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News Corp. in Carbon Neutral Home Stretch: Newspapers, Computers Biggest Challenge to Tamping Down Greenhouse Gases

Magazine article Editor & Publisher

News Corp. in Carbon Neutral Home Stretch: Newspapers, Computers Biggest Challenge to Tamping Down Greenhouse Gases

Article excerpt

NEWS CORPORATION HAS NINE months to fulfill Chairman Rupert Murdoch's dramatic vow in 2007 to make the sprawling global media giant--home to assets as varied as Avatar and the New York Post, American Idol and The Wall Street Journal--carbon neutral by the end of 2010.

From the start of News Corp.'s initiative, newspapers loomed as the biggest obstacle to becoming carbon neutral.

"Newspapers do make up the vast majority of our footprint, and that's primarily from printing presses," says Liba Rubenstein, director of News Corp.'s Global Energy Initiative. "When people think about newspapers and the environment they think about paper and waste, which is absolutely valid and something we work on."

But recycling, using soy ink and other common tactics don't have a direct impact on going carbon neutral, which is about eliminating greenhouse gases, usually by some combination of reducing emissions and buying carbon credits or offsets.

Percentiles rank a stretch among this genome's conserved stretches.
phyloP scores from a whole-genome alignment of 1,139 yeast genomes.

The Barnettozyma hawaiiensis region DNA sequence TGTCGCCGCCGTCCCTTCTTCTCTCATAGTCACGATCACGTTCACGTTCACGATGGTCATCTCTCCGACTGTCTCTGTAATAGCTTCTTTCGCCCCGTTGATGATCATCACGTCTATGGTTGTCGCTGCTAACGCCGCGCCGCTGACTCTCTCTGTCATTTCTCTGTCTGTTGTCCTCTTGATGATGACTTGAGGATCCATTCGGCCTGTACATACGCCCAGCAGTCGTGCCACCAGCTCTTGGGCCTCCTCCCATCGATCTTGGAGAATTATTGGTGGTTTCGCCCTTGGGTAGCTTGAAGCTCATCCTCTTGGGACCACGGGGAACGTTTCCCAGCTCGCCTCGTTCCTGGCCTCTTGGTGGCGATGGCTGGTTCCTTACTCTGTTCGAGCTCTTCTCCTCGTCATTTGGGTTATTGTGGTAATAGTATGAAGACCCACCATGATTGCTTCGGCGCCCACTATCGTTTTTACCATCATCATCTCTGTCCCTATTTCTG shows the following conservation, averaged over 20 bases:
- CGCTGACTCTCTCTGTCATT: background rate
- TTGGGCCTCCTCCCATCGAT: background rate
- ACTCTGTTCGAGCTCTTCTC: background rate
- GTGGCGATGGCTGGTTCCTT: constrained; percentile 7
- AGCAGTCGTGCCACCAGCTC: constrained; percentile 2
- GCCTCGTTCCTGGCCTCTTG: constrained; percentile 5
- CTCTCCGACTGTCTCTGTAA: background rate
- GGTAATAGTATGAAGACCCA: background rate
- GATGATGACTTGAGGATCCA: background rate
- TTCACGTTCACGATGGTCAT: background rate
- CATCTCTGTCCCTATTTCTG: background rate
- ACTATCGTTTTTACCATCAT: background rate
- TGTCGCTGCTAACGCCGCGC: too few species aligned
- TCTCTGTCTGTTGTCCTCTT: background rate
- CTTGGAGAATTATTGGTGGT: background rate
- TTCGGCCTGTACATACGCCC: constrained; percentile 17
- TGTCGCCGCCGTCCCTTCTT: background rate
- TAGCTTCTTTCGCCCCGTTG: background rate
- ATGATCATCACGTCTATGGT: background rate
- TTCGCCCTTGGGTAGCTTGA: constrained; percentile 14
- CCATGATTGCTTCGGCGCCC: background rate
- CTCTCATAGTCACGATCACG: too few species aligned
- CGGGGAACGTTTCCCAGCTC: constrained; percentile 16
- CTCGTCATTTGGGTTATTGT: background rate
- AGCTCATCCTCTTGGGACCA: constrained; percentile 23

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The encouraging news is that News Corp. newspapers in Britain have already achieved carbon neutrality.

Newspapers in the company's News International U.K. unit are powered by 100% "green tariff" energy, that is, energy in the grid that comes from renewable sources such as hydropower. "We contract for energy from that portion of the grid, and pay a premium," Rubenstein says.

News International papers also left their central London production location to build the world's largest printing plant in state-of-the-art Broxbourne. The new plant is 30% more efficient than its old Wapping location because of computer-to-plate technology, "smart" lighting, cooling and ventilation, and what Rubenstein says is a new workplace culture that emphasizes energy conservation. …

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